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  1. #1
    Join Date
    Feb 2014
    Location
    Monroeville (greater Pittsburgh) Pa
    Posts
    3

    Default brick home from the 50's

    I have a brick home from the 50's with no wall insulation. There is red brick, a void then sometype of yellow back fiber board then drywall(2 sheets). I want to insulation but.....

    I have read if i do so the brick will not dry out after it rains, properly and im not sure what type of insulation. I was thinking foam but i want to do it. any suggestions and thought?
    Last edited by peach680; 07-07-2014 at 09:56 PM.

  2. #2
    Join Date
    Dec 2007
    Location
    Tennessee
    Posts
    1,738

    Default Re: brick home from the 50's

    I think there are some words and/or letters missing from your post. Let me guess what is missing. Your walls have a yellow fiberboard of some kind attached to the exterior side of your studs with bricks outside of that. You have 2 layers of sheetrock on the interior side of your wall studs and no insulation between the sheetrock and the yellow fiberboard.

    There should be a gap between the yellow fiberboard and the bricks, The bricks sit on their own footings and foundation and every so many courses, a metal strap is attached to the fiberboard and set into the mortar between two bricks. This supports the bricks. Along one of the bottom courses of brick below your floor line, there should be an unmortared vertical gap between the bricks every 2 or 3 feet. These are weep holes.

    The tops of the bricks should be open but under the soffits. This allows air to flow into the weep holes at the bottom, go up the inside of the bricks and exit at the top and out the soffit vents. This keep the bricks dry. No matter what you do, do not let any insulation get into this gap or block the weep holes. You can do just about anything else as long as this gap and the weep holes and soffit vents remain clear.

    If you use foam in the cavities, you will need to make sure it can't expand into that gap. The best way would be to tear out the sheetrock, insulate with faced fiberglass batts, with the wings of the facing stapled to the inside edges of the studs and not to the inner face of the studs. The wings should overlap a little when stapled in place and any air gap in the cavity should be on the exterior side of the cavity, not on the interior side as often done.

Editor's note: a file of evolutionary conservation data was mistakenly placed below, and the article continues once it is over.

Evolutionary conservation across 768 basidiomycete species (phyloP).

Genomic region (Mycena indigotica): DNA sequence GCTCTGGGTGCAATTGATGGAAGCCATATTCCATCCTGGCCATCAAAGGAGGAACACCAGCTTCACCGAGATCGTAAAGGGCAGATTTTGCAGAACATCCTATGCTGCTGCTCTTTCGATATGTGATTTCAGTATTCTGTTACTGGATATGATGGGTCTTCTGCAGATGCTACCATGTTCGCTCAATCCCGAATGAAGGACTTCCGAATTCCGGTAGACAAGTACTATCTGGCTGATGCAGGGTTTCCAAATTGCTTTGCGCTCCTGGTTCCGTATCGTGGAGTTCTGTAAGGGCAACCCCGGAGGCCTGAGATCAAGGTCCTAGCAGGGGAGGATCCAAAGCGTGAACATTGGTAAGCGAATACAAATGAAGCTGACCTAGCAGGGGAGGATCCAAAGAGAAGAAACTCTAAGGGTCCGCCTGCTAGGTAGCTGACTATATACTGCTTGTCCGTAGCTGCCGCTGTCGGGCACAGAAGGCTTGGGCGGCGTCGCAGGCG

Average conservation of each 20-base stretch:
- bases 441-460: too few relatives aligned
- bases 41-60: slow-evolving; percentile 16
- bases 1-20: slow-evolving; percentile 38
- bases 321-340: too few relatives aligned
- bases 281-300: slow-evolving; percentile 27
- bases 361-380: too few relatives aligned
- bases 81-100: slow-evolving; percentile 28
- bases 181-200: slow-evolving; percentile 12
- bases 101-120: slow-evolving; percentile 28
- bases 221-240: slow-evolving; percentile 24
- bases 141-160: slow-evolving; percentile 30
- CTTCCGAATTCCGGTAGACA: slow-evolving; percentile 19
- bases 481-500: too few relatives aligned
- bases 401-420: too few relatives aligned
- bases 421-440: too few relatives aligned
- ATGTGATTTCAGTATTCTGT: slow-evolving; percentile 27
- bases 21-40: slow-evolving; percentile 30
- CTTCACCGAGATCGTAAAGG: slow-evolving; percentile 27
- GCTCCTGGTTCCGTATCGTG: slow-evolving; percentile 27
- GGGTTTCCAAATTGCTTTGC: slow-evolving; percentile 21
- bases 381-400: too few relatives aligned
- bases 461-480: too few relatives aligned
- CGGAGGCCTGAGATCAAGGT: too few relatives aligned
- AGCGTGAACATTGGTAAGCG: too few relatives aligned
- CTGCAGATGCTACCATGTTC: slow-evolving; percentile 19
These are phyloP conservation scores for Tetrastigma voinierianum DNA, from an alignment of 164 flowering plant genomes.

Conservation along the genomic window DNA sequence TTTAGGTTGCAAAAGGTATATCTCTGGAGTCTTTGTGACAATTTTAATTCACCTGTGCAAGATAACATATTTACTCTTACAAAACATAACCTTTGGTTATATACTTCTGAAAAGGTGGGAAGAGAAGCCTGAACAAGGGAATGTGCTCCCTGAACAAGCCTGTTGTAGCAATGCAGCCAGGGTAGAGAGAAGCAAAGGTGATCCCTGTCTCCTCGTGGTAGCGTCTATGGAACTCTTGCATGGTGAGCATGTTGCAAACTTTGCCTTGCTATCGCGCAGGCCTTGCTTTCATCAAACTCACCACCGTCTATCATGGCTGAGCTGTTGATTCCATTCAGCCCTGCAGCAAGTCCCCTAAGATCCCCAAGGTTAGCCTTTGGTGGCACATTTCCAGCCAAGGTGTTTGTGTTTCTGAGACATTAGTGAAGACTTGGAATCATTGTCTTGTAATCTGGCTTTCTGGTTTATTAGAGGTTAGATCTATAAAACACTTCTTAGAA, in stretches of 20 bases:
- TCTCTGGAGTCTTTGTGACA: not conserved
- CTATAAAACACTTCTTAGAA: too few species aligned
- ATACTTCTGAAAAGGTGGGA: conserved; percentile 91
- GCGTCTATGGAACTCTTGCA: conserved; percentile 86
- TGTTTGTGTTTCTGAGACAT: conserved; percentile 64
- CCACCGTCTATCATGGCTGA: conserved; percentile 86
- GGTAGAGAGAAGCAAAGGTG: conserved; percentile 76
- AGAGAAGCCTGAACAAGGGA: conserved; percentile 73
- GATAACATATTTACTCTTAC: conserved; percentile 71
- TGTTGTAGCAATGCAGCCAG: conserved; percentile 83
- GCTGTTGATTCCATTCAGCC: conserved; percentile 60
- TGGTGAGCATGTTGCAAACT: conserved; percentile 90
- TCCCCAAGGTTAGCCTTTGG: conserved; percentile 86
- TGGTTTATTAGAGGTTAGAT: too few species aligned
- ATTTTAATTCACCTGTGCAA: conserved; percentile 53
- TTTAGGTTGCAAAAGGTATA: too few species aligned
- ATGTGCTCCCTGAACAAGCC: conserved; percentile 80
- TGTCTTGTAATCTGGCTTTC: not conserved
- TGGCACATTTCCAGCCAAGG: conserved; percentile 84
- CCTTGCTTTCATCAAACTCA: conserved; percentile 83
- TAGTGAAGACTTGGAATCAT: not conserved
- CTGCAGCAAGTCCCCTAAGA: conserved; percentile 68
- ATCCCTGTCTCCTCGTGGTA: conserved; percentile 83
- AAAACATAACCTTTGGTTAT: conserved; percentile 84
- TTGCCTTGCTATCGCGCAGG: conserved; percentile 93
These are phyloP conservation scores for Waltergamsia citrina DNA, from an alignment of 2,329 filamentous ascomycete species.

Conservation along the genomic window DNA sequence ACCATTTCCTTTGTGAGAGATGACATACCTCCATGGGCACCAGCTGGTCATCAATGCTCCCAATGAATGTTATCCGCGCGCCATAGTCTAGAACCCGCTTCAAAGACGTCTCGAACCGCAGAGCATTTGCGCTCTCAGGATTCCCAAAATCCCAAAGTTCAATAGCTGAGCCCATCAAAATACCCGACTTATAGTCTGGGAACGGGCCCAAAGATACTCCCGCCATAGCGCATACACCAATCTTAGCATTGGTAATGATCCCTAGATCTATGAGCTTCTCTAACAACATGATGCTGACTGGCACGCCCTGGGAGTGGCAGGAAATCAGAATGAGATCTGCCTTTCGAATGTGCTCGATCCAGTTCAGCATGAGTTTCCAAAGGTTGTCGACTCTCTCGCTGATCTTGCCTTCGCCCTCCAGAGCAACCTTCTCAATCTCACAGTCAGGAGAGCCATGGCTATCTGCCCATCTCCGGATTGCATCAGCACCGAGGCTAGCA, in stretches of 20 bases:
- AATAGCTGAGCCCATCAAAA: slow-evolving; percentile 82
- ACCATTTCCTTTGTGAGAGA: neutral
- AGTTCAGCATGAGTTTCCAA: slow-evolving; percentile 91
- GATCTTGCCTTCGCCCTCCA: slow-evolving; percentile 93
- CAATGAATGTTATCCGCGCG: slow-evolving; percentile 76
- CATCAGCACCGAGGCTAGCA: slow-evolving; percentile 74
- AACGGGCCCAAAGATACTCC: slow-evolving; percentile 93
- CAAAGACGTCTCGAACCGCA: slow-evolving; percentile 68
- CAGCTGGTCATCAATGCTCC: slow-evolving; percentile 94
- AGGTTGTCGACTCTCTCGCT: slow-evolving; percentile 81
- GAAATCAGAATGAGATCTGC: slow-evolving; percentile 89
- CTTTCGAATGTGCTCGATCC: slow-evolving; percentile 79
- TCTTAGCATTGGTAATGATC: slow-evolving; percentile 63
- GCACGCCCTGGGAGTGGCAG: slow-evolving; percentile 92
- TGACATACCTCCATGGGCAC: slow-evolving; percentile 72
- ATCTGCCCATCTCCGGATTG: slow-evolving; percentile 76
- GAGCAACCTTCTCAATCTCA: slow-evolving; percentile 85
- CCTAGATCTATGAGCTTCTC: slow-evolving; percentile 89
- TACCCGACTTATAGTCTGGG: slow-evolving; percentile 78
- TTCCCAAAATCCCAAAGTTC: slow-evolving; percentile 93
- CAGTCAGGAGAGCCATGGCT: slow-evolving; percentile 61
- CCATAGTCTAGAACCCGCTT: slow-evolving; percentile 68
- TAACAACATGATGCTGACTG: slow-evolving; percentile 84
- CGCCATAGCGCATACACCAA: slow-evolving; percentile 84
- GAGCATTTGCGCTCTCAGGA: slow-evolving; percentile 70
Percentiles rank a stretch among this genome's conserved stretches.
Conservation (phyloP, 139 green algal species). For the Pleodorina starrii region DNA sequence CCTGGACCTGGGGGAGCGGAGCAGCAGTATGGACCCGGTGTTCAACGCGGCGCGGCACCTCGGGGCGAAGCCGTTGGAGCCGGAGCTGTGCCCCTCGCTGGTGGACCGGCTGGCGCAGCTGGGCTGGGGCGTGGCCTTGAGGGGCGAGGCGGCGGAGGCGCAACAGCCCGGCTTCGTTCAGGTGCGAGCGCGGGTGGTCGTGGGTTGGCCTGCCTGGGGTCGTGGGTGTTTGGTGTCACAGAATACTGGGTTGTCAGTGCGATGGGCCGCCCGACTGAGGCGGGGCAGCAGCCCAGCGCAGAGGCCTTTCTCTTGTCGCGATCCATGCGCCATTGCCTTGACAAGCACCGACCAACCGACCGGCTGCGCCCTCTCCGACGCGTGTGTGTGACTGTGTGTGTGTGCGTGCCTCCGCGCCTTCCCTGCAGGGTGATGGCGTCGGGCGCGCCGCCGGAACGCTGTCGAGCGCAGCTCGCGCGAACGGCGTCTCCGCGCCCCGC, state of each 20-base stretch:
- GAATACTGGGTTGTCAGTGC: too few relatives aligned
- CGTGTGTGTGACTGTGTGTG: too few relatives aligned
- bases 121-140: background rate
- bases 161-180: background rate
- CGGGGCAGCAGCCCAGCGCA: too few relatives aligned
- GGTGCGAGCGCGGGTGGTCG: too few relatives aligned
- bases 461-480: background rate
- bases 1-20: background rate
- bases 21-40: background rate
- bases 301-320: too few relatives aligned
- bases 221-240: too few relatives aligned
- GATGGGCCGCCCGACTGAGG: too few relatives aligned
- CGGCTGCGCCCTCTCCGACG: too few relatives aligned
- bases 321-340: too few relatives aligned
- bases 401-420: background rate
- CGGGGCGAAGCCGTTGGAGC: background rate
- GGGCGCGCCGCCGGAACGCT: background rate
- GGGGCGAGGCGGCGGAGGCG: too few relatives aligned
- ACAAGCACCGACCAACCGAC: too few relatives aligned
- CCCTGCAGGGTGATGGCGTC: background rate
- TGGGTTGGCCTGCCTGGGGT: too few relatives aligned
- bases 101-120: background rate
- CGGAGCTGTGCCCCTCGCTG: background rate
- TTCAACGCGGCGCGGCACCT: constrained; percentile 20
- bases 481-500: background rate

Then one layer of 1/2" sheet rock should finish the walls. By removing the existing sheetrock, you can address any other issues that you may need to fix, i.e. wiring or plumbing, out of square windows or doors etc.

  3. #3
    Join Date
    Feb 2014
    Location
    Monroeville (greater Pittsburgh) Pa
    Posts
    3

    Default Re: brick home from the 50's

    Thanks... Did miss a few...

    Sounds like way more work than I'm up for. Other things to deal with. No easy fix other than a rip out?

  4. #4
    Join Date
    Dec 2010
    Location
    Houston Texas
    Posts
    2,969

    Default Re: brick home from the 50's

    No, this is the way to go. While the walls are open you can fix the electric, pipes, home stereo and alarm.

  5. #5
    Join Date
    Oct 2012
    Location
    Houston, TX
    Posts
    295

    Default Re: brick home from the 50's

    Quote Originally Posted by HoustonRemodeler View Post
    No, this is the way to go. While the walls are open you can fix the electric, pipes, home stereo and alarm.
    And as a former owner of a house built around the same time on the other side of Pittsburgh, I would highly suggest you take that chance to replace some wiring. The cloth wrap will be very frayed if still there at all.
    It's this old house, not this built after your dad was born house.

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